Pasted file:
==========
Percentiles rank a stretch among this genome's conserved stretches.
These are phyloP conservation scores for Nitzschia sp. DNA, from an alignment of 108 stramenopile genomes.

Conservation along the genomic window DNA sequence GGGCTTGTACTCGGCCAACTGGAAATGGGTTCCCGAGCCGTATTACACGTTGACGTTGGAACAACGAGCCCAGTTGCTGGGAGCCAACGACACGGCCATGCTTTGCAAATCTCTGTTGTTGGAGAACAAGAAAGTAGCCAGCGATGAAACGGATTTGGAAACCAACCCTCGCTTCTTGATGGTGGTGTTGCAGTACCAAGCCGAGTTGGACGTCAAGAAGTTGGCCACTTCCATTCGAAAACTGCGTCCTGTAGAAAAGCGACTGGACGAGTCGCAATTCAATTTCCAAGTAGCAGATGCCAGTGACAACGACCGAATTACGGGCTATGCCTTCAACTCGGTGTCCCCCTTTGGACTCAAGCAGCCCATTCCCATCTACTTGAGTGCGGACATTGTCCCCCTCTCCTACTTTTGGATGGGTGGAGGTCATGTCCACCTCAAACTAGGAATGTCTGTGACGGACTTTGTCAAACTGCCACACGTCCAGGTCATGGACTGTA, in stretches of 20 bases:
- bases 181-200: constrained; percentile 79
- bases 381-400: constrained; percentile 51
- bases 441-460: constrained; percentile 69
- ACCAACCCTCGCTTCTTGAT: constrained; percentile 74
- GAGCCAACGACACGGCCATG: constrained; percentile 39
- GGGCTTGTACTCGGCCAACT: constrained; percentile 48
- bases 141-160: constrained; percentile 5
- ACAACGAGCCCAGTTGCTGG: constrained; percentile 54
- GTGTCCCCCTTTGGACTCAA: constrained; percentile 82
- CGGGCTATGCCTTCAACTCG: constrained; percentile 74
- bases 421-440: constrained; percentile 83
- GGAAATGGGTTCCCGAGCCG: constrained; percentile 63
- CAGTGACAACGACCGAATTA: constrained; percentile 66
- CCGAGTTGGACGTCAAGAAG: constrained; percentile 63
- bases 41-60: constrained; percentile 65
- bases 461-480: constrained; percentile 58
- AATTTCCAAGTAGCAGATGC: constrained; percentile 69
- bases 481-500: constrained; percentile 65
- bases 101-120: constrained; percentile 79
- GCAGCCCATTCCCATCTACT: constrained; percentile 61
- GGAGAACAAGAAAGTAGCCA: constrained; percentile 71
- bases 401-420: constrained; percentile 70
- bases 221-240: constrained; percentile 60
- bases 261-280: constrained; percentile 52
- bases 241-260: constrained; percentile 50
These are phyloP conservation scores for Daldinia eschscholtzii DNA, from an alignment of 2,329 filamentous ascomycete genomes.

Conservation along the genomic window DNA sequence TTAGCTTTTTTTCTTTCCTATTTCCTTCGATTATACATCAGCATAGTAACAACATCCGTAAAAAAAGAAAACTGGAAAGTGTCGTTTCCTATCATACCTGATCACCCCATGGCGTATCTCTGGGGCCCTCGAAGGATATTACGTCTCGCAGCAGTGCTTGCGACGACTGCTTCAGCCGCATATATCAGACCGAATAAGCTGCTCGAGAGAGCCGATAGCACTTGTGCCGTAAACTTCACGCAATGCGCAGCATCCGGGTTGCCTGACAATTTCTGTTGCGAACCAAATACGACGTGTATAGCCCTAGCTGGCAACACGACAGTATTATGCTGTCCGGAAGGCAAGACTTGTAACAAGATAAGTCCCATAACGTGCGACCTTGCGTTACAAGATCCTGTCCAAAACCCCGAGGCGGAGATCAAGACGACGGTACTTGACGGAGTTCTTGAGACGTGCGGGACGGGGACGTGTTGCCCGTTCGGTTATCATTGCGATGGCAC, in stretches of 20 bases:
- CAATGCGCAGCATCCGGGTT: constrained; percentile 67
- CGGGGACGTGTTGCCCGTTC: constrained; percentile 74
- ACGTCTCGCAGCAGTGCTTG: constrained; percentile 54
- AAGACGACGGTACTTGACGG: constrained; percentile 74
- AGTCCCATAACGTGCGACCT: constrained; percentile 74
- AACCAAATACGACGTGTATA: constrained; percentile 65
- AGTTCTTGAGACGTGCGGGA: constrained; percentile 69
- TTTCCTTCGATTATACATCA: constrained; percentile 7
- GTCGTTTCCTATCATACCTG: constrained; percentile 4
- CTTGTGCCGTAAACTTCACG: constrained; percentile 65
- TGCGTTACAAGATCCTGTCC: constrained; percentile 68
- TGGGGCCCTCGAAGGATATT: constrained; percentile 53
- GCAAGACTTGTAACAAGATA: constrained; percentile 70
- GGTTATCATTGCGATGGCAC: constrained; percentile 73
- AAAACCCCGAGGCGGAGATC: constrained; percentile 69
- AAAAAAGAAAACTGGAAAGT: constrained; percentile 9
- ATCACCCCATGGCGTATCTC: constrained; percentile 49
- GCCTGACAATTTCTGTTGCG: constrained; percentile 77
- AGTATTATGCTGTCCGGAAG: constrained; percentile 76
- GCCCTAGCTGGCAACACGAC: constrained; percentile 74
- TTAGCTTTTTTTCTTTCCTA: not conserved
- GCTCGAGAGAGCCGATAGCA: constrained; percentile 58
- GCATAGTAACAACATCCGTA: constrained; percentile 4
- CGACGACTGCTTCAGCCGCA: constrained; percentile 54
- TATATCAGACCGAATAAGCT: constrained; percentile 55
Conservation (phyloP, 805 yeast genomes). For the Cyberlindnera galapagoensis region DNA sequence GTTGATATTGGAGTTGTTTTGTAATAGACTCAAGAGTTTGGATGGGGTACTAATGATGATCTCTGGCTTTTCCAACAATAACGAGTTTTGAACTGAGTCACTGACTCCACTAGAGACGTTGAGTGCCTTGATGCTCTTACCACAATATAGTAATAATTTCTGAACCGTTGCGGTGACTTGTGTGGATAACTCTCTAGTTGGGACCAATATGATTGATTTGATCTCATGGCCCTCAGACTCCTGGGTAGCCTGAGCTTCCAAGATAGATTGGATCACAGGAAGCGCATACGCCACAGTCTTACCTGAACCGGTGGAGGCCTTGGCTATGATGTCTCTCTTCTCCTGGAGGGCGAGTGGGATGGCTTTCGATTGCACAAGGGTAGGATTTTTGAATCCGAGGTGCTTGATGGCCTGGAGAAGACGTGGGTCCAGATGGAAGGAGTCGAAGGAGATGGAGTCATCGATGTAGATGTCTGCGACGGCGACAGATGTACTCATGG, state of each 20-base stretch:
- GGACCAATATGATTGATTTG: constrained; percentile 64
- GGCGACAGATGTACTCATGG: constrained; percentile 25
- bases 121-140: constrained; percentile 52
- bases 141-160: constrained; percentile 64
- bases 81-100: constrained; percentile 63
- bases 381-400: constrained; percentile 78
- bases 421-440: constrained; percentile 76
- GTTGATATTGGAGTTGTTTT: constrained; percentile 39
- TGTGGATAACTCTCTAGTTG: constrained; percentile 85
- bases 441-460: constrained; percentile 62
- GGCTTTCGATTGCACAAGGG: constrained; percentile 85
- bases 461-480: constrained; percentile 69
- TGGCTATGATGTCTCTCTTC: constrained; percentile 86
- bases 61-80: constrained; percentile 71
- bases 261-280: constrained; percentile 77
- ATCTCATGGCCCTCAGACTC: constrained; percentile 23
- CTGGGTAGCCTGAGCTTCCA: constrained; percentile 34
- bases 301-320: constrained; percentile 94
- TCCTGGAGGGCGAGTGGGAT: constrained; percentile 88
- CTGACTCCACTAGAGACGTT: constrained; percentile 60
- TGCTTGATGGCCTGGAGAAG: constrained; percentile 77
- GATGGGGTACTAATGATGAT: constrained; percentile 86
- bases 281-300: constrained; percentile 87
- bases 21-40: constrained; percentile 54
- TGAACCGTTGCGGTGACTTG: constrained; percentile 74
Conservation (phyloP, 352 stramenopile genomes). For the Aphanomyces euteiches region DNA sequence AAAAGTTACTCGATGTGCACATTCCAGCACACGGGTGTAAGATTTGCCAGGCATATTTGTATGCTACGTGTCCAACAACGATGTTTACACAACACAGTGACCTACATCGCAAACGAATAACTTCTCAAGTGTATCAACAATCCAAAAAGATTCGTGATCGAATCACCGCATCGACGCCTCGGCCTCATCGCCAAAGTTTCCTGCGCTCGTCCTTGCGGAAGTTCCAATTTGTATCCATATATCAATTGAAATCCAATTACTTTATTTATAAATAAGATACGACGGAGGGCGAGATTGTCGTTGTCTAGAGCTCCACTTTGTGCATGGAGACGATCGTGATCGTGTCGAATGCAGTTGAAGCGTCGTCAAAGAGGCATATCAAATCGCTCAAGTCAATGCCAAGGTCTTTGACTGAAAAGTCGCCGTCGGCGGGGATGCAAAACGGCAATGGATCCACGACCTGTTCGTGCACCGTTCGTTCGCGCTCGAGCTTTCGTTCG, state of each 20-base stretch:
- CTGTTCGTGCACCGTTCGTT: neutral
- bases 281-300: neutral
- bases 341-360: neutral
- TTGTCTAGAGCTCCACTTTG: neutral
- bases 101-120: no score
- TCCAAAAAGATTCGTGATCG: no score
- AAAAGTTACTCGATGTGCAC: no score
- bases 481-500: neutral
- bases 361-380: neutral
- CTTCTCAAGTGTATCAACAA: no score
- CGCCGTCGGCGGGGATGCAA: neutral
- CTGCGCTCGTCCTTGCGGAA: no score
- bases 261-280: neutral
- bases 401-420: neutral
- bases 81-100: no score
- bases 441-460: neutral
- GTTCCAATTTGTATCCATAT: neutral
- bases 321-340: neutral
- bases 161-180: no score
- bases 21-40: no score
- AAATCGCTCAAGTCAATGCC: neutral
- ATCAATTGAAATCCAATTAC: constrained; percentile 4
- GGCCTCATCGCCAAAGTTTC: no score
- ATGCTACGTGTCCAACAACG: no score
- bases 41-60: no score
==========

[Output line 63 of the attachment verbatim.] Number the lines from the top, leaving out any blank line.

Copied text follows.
- bases 421-440: constrained; percentile 76